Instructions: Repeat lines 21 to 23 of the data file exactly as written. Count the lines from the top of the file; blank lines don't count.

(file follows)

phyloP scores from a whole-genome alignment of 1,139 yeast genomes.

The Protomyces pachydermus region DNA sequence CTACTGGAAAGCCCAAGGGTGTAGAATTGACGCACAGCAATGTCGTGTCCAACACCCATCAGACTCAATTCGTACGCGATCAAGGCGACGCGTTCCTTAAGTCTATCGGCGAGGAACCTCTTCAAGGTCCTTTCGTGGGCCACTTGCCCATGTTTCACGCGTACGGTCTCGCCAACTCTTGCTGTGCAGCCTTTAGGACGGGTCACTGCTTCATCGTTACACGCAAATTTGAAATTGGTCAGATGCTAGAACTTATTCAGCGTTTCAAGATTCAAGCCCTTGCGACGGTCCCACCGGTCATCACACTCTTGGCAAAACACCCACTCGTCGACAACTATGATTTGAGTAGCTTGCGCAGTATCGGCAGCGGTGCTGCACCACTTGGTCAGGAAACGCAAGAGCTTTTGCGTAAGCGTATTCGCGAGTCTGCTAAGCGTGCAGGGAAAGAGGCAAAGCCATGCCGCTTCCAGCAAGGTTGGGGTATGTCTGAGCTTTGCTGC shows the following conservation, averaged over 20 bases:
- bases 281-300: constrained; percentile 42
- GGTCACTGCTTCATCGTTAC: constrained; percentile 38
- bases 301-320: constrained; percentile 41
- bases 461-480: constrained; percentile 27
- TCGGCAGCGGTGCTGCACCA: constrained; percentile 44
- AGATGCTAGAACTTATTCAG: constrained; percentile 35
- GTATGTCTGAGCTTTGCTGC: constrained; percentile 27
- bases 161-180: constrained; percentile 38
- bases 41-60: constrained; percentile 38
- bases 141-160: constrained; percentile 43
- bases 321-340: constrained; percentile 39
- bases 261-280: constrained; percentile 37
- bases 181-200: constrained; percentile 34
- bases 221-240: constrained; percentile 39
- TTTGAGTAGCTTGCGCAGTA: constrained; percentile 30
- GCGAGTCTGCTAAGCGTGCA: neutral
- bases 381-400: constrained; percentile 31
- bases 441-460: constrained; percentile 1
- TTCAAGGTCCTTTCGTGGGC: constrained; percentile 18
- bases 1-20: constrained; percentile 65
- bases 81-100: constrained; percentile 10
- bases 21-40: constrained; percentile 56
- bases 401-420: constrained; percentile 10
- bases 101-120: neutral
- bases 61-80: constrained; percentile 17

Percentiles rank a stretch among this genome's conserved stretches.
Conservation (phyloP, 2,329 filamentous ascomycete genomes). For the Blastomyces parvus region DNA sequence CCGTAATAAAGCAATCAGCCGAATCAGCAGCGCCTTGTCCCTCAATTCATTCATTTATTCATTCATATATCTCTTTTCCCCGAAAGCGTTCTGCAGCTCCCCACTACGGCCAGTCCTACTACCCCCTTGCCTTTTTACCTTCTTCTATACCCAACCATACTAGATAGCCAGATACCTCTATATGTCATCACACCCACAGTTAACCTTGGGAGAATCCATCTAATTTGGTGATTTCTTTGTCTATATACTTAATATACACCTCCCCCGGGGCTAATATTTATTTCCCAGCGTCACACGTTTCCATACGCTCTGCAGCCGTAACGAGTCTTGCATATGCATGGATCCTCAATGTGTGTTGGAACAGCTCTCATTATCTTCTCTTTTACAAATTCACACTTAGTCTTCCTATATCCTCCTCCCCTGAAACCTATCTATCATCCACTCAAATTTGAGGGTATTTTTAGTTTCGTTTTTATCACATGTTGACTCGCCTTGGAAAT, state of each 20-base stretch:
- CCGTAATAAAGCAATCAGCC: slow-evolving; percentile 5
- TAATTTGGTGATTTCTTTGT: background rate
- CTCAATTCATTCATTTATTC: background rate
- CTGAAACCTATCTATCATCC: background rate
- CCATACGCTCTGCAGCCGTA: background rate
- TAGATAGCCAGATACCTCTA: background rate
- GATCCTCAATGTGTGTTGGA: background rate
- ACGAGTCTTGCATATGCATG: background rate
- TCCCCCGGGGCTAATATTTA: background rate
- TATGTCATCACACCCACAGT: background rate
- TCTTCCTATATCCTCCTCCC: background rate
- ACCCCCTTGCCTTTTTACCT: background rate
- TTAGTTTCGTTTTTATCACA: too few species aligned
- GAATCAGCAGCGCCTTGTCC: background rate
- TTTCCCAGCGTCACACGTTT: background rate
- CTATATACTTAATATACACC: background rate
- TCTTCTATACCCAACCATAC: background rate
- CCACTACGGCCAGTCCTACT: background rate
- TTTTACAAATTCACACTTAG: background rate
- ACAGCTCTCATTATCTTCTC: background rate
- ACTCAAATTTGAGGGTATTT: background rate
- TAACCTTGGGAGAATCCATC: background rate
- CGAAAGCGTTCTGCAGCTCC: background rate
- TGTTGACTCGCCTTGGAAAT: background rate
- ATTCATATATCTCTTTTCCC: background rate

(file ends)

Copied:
- TTCAAGGTCCTTTCGTGGGC: constrained; percentile 18
- bases 1-20: constrained; percentile 65
- bases 81-100: constrained; percentile 10